R&D

Scynexis finds itself in the spotlight with a weapon that may fight a superbug that’s scaring the world to death

When Marco Taglietti flew from Amsterdam to Milan earlier this week, a neighboring passenger happened to ask what he did for a living. Upon learning he was an infectious disease specialist, the passenger inquired whether he had come across the recent report about this “difficult-to-treat new fungus.” Upon disembarking, Taglietti slid into his Uber, when his driver professed an interest in his profession. The physician’s answer produced a now-familiar response: Have you heard about Candida auris?

Marco Taglietti

Such is the state of affairs. A comprehensive report by the New York Times last Saturday put the spotlight on a stubborn, difficult-to-diagnose and treat fungal infection: Candida auris or C. auris. The largely drug-resistant microbe, which thrives in people with compromised immune systems, has emerged mysteriously across the globe, popping up in Venezuela, Britain, the United States and having taken root in India, Pakistan and South Africa.

Taglietti, who has helped bring 35 drugs to market with stints at Forest Labs, Stiefel Labs and Schering-Plough, runs a small biotech out of Jersey City, New Jersey called Scynexis $SCYX — ostensibly the only US drug developer with an antifungal in late-stage clinical development for the oft’ deadly pathogen.

“The CDC has been actually been talking about it for the last couple of years, making dire predictions…but apparently no-one was listening,” Taglietti said in an interview with Endpoints News.

More than 1 in 3 patients with invasive C. auris infection (for instance, an infection that affects the blood, heart, or brain) die, according to the CDC, which has deemed the pathogen a “serious global health threat.” As of February 28, the US agency has recorded 587 confirmed cases and 30 probable cases this year.

“C. auris attaches from person to person, to things, to clothes, to the walls. This is why the CDC is so concerned about this pathogen, its very sticky, very persistent and tends to spread,” Taglietti said, noting that the publishing of the NYT story inspired a series of reports globally that helped the fungus has permeated the cultural zeitgeist.

“From what we know, we are the only company assessing an investigational treatment in C. auris. I’m sure now, many others will follow.”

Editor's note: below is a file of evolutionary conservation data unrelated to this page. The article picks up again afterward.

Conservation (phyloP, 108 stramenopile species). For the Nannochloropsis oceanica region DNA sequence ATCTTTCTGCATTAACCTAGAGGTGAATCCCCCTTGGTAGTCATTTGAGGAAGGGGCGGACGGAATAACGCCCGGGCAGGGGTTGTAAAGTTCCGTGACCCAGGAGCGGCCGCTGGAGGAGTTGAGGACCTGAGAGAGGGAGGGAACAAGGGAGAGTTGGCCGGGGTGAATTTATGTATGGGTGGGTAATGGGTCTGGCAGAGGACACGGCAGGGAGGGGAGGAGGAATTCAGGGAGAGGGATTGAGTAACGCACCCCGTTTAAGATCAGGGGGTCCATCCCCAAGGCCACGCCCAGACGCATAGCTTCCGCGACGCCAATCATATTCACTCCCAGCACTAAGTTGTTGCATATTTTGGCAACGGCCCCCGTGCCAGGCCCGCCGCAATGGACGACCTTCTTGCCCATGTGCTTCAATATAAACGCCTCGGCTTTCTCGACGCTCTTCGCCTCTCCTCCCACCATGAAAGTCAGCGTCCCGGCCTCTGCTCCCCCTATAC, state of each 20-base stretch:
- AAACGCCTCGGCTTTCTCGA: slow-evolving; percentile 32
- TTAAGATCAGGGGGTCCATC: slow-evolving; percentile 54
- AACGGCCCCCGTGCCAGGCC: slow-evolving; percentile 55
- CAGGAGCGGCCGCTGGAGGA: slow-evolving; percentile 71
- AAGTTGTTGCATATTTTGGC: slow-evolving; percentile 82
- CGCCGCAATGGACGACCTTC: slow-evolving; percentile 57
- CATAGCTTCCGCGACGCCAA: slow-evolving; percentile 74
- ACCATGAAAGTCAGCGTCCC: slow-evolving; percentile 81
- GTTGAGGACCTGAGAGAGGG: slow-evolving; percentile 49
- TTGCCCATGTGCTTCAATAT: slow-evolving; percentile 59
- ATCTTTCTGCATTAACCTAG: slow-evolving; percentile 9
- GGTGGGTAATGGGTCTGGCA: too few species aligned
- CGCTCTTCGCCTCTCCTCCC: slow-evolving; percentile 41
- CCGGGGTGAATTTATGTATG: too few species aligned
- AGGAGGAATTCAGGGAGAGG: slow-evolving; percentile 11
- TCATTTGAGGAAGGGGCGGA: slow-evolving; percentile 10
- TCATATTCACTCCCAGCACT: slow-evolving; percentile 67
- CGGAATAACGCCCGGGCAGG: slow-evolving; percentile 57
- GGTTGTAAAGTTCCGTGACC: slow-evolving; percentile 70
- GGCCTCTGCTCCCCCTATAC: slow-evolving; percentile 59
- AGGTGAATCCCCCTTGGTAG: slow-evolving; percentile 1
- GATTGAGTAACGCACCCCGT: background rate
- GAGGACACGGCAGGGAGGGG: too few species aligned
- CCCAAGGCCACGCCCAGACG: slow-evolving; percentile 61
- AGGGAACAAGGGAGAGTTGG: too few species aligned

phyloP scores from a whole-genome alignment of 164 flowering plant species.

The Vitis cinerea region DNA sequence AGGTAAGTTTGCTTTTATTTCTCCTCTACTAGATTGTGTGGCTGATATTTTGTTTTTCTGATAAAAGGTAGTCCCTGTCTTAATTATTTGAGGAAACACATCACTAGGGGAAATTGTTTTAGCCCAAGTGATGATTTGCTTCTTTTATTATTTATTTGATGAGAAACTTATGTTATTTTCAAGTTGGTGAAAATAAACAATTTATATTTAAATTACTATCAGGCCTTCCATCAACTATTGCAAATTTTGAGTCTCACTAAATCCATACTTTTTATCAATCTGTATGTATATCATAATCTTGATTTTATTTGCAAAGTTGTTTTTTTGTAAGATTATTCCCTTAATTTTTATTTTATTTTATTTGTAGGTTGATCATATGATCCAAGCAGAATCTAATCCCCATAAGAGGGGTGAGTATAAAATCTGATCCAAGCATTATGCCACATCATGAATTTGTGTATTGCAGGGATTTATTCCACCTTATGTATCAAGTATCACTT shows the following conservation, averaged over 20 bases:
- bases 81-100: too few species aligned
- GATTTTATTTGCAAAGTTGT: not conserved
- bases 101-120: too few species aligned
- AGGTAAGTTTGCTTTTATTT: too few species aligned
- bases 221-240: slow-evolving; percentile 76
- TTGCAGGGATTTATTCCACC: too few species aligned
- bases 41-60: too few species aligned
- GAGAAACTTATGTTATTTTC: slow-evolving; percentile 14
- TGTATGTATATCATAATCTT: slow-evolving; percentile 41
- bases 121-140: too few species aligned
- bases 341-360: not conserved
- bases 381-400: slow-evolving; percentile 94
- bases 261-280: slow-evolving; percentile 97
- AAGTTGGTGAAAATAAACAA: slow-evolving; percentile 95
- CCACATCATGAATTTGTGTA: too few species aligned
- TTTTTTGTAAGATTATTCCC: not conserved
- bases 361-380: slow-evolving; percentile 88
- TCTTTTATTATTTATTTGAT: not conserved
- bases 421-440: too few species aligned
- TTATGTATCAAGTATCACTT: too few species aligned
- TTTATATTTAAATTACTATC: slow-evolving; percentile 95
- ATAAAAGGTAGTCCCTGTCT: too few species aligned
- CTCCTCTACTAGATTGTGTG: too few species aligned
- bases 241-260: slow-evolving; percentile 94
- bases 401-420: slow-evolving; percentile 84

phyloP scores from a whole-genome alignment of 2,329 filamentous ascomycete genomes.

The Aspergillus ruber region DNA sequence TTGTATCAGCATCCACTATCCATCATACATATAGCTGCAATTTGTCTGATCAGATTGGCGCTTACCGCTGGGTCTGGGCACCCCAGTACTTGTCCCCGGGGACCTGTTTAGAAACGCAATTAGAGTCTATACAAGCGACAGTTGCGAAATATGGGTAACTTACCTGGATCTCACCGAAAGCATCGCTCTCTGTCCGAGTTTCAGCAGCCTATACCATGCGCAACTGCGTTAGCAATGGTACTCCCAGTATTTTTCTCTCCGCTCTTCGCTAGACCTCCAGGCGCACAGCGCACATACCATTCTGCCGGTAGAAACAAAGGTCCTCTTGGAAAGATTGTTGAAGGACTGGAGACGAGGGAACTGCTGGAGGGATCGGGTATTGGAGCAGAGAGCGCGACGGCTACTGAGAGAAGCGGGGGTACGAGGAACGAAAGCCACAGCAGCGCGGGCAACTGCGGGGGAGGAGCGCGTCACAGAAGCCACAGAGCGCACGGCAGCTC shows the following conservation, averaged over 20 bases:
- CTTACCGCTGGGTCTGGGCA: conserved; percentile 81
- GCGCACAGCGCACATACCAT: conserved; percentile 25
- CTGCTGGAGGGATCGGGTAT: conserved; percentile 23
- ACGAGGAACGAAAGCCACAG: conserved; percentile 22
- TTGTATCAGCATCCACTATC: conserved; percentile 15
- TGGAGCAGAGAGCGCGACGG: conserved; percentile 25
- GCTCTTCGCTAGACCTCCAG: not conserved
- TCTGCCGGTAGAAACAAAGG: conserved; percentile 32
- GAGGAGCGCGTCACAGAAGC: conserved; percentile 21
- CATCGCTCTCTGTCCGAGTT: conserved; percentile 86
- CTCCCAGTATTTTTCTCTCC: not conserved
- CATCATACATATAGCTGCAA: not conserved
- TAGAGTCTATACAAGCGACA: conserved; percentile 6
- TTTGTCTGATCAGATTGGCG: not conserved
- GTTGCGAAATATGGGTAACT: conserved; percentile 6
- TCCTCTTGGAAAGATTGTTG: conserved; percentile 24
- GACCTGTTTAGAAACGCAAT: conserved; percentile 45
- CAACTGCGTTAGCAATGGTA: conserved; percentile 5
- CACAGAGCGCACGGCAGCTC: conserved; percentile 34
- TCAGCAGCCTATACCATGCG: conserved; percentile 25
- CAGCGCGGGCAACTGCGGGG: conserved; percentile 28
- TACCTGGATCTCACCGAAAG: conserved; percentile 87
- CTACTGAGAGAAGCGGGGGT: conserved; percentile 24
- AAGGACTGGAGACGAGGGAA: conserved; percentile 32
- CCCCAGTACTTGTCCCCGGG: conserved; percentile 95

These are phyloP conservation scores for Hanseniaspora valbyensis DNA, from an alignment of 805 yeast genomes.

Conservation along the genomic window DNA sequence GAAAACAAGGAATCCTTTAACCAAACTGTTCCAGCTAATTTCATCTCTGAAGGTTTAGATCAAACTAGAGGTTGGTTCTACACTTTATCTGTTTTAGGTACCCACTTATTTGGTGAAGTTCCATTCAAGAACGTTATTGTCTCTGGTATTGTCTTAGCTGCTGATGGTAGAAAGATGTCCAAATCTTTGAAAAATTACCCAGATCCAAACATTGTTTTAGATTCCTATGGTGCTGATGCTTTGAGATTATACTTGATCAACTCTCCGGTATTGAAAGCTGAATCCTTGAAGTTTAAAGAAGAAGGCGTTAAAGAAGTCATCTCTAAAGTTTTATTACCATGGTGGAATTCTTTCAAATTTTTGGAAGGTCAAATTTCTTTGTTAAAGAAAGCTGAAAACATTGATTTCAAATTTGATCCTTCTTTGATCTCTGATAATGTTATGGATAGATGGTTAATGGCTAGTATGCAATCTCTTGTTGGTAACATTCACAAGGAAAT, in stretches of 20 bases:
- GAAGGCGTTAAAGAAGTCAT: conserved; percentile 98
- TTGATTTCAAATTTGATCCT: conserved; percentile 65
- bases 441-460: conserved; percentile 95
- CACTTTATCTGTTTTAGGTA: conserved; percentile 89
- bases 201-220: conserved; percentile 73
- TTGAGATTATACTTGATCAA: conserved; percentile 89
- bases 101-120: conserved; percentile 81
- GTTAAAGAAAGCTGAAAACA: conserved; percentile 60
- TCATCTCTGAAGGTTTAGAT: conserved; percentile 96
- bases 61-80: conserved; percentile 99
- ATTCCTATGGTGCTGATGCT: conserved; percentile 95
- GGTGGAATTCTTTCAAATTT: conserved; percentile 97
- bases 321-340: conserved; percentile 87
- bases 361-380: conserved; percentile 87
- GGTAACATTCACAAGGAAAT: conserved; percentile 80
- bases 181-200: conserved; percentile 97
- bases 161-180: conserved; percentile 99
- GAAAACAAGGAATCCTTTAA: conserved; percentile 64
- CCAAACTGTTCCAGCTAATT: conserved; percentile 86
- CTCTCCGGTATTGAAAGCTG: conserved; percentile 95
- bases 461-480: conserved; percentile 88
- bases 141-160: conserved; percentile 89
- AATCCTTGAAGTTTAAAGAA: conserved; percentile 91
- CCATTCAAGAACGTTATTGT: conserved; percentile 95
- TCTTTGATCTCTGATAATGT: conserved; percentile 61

It has been decades since a fresh family of antifungals has come on to the market — at the moment there are three classes of antifungals in clinical use, including azoles and echinocandins.

The most popular antifungals in use today were introduced in the 1980s and this class is increasingly losing its potency, as fungal pathogens become more resistant. Scynexis’s lead experimental drug — ibrexafungerp — belongs to a new class of antifungals called glucan synthase inhibitors, and has shown to be effective against a broad range of of fungal infections, including resistant strains, Taglietti said.

Last October, the company initiated a late-stage open-label study called CARES in C. auris patients. In a presentation on Friday, Scynexis will present data at a medical conference on two patients who were successfully treated with the oral ibrexafungerp from the ongoing study, which has enrolled several patients so far.

The passage of the limited population pathway for antibacterial and antifungal drugs (LPAD) — established by the 21st Century Cures Act — allows the FDA to approve certain anti-infective products on the basis of limited clinical data. Scynexis is working with the FDA to sort out how much ibrexafungerp data will make the cut for C. auris, Taglietti said.

The drug is also being tested for other infections. It is in a Phase III study for vaginal yeast infections. Topline data are expected in the first half of 2020, and if positive, the company expects to file a marketing application in the latter half of the year.

One of the biggest challenges facing the field of antifungal drug development is the lack of incentives, such as those afforded to companies in the antibacterial and antiviral space, Taglietti said.

When the company approached BARDA for funding, they were told antifungals were not a priority in Washington, he said. “I hope this awareness will now reach Washington.”

As superbugs flourish, the industry players contributing to the arsenal of antimicrobials are dwindling. Companies in the antibiotic space have their own set of troubles.

Drugmakers are enticed by greener pastures, compared to the long arduous path to antibiotic approval that offers little financial gain as treatments must be priced cheaply, and often lose potency over time as bacteria grow resistant. Beyond the incentives already in place to push drugmakers to develop antibiotics, there have been calls to bring on “pull incentives,” or policy measures to increase the value of a marketed antibiotic by rewarding drugmakers only after their antibiotic is approved by the FDA.

Taglietti does not see antifungals facing a similar hurdle. “There is a (bigger) need for antifungals, therefore they will not go the same way antibacterial sales have gone. The last antifungal approved in 2015 is making $150 million in its third year of sales…more than the last 4 or 5 antibacterials combined.”


Image: Candida Auris. SHUTTERSTOCK


The best place to read Endpoints News? In your inbox.

Comprehensive daily news report for those who discover, develop, and market drugs. Join 47,200+ biopharma pros who read Endpoints News by email every day.

Free Subscription

Research Scientist - Immunology
Recursion Pharmaceuticals Salt Lake City, UT
Director of Operations
Atlas Venture Cambridge, MA

Visit Endpoints Careers ->